Iowa’s mental illness treatment system is not fixed yet, especially for children

mental health puzzle piece - 1

As the third week of the Iowa legislative session winds down, it seems that the urgency of the past few sessions to address mental health care in Iowa has faded. Many policymakers seem to feel that much work has been done in this space, and they are ready to move on to other priorities.

In fairness, the Iowa Legislature and Gov. Kim Reynolds have passed a lot of legislation to improve mental health care including, but not limited to, passing the Complex Needs Mental Health Law in 2018, the Children’s Mental Health Law in 2019, and moving the funding stream from property taxes to the state budget. This took coordination, dedication, and collaboration, and it is appreciated.

Has Iowa made strides in building mental health resources? Yes, absolutely. The difficult reality, however, is that the need for mental health services — particularly among young people — has blown past the progress we have made. As a mental-health advocate, I continue to hear from Iowa families desperately searching for mental-health services for their loved ones and being unable to find them in our state.

Just because legislation was passed does not mean it is working on the ground and improving actual outcomes for Iowans. We are still lacking staffed hospital beds in both private hospitals and at our two remaining state psychiatric hospitals in Independence and Cherokee. Iowa is ranked 51st in the country – last in the nation – by the Treatment Advocacy Center, with only 2 beds per 100,000 people, when the recommended amount is 50 beds per 100,000 people.

Based upon Iowa’s population, we should have 1,205 beds for adults. However, we have 566 staffed beds. The current numbers as of November 2022, according to the Iowa Department of Health and Human Services are: (64 state beds; 502 staffed private beds). For children, we should have 416 beds; we currently have 125 staffed beds (28 staffed state beds and 97 staffed private beds).

Mental health care at all levels is challenged by Iowa’s workforce shortage. We fully support efforts this session both by legislators and the governor to address this shortage. However, part of the reason for the shortage is that it is difficult to work in a system that is broken and not serving the needs of the patients as well as the health care workers themselves.

We must take a multifaceted approach:

• Increase reimbursement rates to allow for salaries more commensurate with the highly skilled services these professionals are providing;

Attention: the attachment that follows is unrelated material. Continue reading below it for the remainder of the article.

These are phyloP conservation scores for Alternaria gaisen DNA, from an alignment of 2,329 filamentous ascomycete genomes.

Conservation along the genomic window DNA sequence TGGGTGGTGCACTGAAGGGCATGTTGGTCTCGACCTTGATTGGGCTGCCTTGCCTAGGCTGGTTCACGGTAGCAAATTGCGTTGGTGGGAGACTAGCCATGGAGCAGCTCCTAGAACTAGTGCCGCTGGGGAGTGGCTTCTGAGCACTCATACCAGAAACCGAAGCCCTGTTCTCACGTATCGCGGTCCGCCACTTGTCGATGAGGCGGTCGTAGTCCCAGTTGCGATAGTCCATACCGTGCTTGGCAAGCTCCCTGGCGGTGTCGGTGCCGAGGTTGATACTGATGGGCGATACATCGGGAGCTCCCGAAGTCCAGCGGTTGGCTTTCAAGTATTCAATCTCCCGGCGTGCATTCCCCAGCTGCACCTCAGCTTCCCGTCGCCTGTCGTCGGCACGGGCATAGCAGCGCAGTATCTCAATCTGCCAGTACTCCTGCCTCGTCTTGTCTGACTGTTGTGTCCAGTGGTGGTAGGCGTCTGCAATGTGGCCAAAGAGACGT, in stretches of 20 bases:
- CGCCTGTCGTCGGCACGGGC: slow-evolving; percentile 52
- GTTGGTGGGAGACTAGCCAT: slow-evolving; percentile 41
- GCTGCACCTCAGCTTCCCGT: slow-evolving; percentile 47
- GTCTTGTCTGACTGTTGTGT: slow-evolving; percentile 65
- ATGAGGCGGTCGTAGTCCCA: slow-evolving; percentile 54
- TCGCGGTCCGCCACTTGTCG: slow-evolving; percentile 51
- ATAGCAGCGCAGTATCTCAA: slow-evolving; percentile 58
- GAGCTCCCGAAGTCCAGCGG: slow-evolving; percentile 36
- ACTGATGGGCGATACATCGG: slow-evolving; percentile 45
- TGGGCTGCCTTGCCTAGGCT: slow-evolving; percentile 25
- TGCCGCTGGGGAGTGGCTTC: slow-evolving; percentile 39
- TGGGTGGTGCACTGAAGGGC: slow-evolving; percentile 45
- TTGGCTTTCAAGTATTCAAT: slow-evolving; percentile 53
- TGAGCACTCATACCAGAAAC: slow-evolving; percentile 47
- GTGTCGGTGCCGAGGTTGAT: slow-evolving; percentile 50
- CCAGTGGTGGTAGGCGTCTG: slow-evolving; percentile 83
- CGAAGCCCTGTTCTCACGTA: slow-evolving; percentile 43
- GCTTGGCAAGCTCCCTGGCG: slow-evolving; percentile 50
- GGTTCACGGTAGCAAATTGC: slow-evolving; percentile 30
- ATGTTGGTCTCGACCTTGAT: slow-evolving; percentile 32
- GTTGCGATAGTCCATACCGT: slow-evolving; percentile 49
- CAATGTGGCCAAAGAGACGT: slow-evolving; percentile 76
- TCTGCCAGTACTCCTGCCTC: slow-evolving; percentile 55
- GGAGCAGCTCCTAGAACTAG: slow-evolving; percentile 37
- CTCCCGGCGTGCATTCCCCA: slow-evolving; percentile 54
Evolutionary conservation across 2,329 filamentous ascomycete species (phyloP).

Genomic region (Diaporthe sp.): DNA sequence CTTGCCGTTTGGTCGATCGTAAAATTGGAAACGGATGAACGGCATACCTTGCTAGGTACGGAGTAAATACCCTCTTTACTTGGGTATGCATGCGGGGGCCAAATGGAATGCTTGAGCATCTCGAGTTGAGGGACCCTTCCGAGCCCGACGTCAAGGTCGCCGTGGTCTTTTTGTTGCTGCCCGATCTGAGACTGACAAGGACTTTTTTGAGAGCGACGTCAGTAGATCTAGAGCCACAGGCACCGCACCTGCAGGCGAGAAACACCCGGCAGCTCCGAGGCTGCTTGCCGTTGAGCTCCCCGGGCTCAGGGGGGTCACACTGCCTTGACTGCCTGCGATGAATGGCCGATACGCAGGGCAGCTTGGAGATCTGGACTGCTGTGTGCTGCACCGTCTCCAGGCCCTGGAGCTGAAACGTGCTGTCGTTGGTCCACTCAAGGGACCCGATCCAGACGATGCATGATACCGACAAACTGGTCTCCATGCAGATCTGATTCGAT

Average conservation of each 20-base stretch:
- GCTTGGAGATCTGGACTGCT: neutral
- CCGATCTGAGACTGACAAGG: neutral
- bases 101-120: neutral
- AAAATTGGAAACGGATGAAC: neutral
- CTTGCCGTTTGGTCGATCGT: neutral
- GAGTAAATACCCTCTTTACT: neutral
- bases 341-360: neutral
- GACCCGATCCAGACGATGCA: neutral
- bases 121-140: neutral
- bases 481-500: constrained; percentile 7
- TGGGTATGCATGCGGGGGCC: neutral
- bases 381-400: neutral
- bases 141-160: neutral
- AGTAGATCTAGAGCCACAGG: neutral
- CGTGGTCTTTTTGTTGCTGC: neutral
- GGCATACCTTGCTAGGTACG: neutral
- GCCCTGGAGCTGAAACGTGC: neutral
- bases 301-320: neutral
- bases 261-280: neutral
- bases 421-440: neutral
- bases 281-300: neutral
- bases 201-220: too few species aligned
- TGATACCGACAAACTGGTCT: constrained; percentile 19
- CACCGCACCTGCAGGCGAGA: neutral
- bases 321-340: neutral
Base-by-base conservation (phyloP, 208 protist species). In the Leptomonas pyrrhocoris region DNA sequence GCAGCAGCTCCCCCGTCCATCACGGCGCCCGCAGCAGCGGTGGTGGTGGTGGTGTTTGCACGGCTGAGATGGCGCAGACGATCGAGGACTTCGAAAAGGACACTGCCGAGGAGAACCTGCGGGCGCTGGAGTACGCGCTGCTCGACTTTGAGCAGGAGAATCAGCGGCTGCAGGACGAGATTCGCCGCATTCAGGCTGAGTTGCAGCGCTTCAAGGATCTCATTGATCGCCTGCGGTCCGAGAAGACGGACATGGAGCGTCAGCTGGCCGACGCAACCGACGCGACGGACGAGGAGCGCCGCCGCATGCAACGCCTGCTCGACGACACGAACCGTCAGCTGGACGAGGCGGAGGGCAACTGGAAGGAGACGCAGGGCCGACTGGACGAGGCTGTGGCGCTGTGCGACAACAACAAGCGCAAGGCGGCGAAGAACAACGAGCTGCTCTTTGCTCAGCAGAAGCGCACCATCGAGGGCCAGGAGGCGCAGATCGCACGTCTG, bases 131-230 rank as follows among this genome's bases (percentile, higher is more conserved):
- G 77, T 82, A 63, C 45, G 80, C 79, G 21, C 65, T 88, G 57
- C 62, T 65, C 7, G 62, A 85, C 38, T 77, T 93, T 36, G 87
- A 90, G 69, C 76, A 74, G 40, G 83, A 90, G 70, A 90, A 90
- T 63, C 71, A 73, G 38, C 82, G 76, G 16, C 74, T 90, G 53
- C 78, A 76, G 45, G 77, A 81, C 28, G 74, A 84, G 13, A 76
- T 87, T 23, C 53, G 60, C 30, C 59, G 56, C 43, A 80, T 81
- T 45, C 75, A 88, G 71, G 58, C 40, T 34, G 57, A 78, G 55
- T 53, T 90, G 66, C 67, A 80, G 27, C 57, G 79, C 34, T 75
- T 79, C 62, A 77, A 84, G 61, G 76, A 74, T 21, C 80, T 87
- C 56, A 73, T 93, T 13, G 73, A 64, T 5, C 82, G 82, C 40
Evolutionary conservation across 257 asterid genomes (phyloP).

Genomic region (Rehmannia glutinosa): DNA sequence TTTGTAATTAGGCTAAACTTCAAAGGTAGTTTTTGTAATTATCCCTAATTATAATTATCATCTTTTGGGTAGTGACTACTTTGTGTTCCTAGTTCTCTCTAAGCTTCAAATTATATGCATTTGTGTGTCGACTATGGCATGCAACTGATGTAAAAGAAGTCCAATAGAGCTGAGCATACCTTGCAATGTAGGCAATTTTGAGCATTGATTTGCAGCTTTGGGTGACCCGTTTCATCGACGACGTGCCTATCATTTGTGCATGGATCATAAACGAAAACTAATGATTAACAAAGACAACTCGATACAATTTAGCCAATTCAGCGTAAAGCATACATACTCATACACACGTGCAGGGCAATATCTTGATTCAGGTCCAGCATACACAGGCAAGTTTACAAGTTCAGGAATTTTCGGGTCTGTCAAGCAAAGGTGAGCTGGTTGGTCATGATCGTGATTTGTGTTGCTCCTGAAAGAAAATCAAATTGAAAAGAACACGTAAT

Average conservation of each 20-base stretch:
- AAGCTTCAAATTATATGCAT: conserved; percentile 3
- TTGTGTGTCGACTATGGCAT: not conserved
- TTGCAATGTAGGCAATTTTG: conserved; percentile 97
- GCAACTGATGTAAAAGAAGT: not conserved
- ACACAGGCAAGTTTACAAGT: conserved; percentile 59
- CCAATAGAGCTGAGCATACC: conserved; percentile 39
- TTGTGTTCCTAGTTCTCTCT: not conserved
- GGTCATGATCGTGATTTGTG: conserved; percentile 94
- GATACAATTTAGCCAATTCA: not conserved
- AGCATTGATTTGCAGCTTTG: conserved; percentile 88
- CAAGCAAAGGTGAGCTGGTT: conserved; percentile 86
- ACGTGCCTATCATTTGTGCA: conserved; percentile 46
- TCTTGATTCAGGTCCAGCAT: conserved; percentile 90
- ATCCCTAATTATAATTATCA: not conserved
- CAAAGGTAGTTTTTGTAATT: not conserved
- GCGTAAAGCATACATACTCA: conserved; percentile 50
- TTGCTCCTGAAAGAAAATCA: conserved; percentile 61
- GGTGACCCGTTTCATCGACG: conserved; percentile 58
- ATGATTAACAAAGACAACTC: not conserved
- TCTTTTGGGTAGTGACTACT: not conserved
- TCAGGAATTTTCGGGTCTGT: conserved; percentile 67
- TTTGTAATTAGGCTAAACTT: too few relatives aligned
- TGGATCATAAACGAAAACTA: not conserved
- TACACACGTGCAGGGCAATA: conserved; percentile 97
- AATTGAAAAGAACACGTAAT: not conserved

• Increase access along the continuum of care, from the access centers to the hospitals to true #HousingThatHeals in the community.

• We need to be able to serve patients with the most serious mental illnesses like schizophrenia who also have complex needs with co-occurring substance use disorders and other medical conditions as well.

The policies that could make this happen are in place, but the implementation is not. There are good people at the Department of Health and Human Services who are working diligently to improve the system. We appreciate their efforts and recognize that they need support through the additional funding, staffing, and technology necessary to complete this needed work and oversight.

I also urge hospitals and mental health care providers to expand services to those who desperately need treatment all along the continuum. I hope they fully utilize the new tiered rates which should allow them to serve more inpatients with intensive psychiatric needs. I hope they increase the number of Intensive Residential Service Homes (IRSH) for people living with chronic mental illnesses and complex needs.

Iowa must find a balance. The Department of Justice rightly determined that Iowa must do a better job of integrating people with disabilities into the community, partly because of the atrocities that occurred at the Glenwood Resource Center. However, as this occurs, we must remember that there remains a need for long-term residential treatment options for people living with serious mental illnesses.

Too often, without a treatment-focused setting, these individuals end up in jails, prisons, and emergency departments, where they do not get the help they deserve. No Iowan should be criminalized because they are ill and unable to receive medical treatment. But that’s what is happening in Iowa as a result of the severe lack of long-term supportive housing, acute care hospital beds, and state psychiatric hospital beds.

This is a complex and nuanced issue, and careful solutions are needed at all levels, from the federal government to the local policymakers. To truly fix the mental illness treatment system, we need collaboration and accountability.

I hope every Iowan reading this will take the time to write to your legislators and the governor to remind them of the ongoing need and urge their continued attention to this crisis that is still leaving too many to suffer and die. Together, we can make a difference!


Leslie Carpenter is co-founder of Iowa Mental Health

Advocacy, Iowa City, and a longtime advocate for people with serious brain disorders.


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